The early Wright Flyer famously used wing warping for its roll control surfaces. This technology was soon abandoned in favor of ailerons and by the end of the biplane era, was not used anymore. I assume a good part of this was the greater amount of control that rigid control surfaces allowed.

There appear to be some experimental supersonic aircraft that are using wing warping (or wing morphing) technology. What is the perceived advantage of this new generation of wing warping technology, what are barriers to its adoption, and how practicable is it for it to trickle down to general aviation?


2 Answers 2


All wings warp. The extent of warping is one restriction which limits the fast side of the flight envelope.

Once aircraft designers realized that thick wings have less drag, they tried to build their wings as stiff as possible. Stiff wings allow to use airfoils with rear loading, will have higher flutter frequencies and keep their shape even when operating at high dynamic pressure.

Since the center of pressure moves chordwise on cambered airfoils depending on the angle of attack, any cambered wing will suffer from pitching moments around its axis of elasticity. This moment will twist the wing and change the incidence of the outer wing sections. A stiff wing will suffer less twisting and stay closer to its ideal aerodynamic shape. Add an aileron, and another twisting moment is added on top. Now the wing twists opposite to the aileron deflection! This can become so bad that most of the aileron's effectiveness is lost as the wing is warped in a way which counteracts the lift change of the aileron.

The X-53 research aircraft uses this effect with an array of leading and trailing edge devices to actively warp the wing in the desired direction. Using computer-controlled deflections of small but very effective control surfaces, it creates a desired deformation of the wing for roll control.

This can be compared to the effect a Flettner tab has on an aileron. The Flettner tab is a small control surface at the trailing edge of a larger control surface and is deflected by the pilot such that it moves the big control surface in opposite direction. It slightly reduces the effectiveness of the big control surface, but needs only a fraction of the stick force, thus helping to manually control big aircraft.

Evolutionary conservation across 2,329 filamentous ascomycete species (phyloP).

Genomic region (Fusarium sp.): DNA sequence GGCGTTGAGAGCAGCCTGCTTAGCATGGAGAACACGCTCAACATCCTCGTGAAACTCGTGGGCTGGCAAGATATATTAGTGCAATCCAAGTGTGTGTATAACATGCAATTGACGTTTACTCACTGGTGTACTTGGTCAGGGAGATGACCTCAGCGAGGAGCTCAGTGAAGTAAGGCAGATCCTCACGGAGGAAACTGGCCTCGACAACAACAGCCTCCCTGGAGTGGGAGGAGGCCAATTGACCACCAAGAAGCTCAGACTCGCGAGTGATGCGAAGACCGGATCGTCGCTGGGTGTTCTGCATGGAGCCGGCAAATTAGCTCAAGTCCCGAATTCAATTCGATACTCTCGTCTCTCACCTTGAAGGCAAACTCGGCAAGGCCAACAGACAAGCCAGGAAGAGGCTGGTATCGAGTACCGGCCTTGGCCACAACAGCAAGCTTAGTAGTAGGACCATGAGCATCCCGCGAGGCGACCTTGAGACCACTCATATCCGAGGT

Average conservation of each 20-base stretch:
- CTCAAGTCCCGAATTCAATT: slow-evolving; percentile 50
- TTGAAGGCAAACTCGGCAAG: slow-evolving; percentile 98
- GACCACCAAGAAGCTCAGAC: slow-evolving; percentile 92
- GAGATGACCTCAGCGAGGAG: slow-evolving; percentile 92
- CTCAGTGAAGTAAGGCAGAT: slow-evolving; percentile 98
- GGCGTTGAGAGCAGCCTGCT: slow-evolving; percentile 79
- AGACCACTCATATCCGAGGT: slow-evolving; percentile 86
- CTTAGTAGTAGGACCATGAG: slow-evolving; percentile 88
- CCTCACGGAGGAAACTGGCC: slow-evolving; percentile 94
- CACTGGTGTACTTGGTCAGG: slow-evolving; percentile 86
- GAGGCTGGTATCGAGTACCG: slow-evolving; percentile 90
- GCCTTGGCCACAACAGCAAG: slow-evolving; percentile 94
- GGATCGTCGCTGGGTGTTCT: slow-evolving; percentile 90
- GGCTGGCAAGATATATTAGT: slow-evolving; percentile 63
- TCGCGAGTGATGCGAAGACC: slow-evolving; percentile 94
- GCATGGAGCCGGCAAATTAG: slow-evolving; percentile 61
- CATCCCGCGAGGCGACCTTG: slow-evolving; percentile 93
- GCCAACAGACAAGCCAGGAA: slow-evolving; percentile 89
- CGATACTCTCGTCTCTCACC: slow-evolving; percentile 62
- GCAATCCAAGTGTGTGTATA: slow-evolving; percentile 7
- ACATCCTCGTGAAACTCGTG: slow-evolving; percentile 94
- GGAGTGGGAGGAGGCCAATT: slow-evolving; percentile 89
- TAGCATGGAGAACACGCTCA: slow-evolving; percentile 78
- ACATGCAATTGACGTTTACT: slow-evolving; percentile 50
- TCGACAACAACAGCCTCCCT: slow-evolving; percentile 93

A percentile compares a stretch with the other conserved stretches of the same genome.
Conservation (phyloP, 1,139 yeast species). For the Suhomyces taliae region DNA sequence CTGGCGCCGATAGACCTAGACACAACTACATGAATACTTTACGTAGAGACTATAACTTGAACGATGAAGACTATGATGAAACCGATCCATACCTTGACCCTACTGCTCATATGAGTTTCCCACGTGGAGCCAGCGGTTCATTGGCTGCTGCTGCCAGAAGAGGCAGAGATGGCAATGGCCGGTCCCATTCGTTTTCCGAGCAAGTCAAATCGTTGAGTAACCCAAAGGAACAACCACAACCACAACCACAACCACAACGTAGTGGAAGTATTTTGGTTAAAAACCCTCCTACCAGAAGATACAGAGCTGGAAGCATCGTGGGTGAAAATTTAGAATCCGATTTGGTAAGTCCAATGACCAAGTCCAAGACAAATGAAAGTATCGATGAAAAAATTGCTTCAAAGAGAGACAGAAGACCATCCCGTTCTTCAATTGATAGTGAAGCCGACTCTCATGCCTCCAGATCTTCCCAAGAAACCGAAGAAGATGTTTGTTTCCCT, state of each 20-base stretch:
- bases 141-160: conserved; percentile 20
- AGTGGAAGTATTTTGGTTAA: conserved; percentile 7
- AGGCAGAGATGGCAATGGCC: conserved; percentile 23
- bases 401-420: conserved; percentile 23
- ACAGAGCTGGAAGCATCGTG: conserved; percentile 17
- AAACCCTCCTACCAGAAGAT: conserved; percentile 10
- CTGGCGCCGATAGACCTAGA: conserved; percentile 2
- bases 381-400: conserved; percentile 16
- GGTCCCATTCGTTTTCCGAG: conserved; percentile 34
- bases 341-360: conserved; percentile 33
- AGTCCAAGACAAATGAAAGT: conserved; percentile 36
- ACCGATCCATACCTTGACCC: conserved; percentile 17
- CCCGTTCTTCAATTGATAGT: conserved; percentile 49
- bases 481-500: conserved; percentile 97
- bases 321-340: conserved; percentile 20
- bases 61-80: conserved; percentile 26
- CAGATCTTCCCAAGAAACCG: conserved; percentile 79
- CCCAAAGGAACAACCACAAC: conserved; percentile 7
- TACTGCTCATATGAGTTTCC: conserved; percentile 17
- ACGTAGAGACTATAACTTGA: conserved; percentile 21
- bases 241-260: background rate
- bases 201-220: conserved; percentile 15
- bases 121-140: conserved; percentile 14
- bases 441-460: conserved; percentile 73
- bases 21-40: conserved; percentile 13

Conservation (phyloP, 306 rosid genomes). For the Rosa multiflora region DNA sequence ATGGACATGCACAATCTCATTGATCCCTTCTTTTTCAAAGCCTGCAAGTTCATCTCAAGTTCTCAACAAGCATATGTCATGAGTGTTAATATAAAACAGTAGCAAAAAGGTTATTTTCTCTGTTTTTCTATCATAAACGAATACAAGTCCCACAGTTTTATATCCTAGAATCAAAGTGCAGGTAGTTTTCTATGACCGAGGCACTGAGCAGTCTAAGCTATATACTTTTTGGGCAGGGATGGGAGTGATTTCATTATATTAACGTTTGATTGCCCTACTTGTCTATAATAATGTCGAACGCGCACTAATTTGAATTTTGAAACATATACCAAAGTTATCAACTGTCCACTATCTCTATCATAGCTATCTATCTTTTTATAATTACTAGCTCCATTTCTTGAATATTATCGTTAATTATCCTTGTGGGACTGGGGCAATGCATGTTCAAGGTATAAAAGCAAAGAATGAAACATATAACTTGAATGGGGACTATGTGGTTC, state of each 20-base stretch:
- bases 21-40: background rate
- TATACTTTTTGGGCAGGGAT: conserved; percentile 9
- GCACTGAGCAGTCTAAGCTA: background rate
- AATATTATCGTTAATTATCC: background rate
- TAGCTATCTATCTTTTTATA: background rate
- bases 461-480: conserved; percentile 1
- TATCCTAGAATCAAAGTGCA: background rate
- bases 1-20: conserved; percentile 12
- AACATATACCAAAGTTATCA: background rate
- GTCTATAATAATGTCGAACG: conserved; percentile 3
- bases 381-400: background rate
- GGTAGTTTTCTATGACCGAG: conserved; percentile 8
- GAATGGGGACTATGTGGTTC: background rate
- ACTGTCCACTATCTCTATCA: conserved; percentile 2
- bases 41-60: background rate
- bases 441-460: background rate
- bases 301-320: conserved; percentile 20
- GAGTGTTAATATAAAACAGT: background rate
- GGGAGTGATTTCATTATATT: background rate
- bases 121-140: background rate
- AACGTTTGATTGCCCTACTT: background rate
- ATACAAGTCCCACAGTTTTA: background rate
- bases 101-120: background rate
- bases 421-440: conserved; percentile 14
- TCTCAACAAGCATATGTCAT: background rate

Since the active wing warping of the X-53 depends on the proper functioning of the FCS and an array of movable devices, each with its own failure mode, I would hesitate to see this as a clear advantage. It allows, however, to control the aircraft at high dynamic pressure with minimal drag penalties.


After searching for morphing I stumbled on to this question and just wanted to add a few things to what was already said since the question is a bit old, in case anyone like myself happens across it during a search...

Question: What is the perceived advantage of this new generation of wing warping technology, what are barriers to its adoption, and how practicable is it for it to trickle down to general aviation?

Answer: A warped wing or a morphing airfoil, shows significant improvement in lift to drag ratio and in decreasing the overall drag of the vehicle. Depending on the specific technology many of the components are internal which has several benefits (decreased drag, increased life span) and with advancing technology and research the power consumption and additional weight of these components has been significantly reduced. In the world of UAS's morphing wings have been show in some cases to increase stall AoA by 8 degrees or more (see Membrane Wing-Based Micro Air Vehicles) The complexity of analyzing morphing wings and airfoils however can present a challenge, as now there is significantly more fluid structure interaction, requiring solvers with more capabilities, or an increase in experimental data. Large scale implementation is currently underway (see NASA Successfully Tests Shape-Changing Wing for Next Generation Aviation or Morphing Wing Passes Test, Business Jet Flew Concept Years in Making) and in a aerospace world that is concerned about improvements to develop faster and more efficient vehicles this technology holds some appeal.


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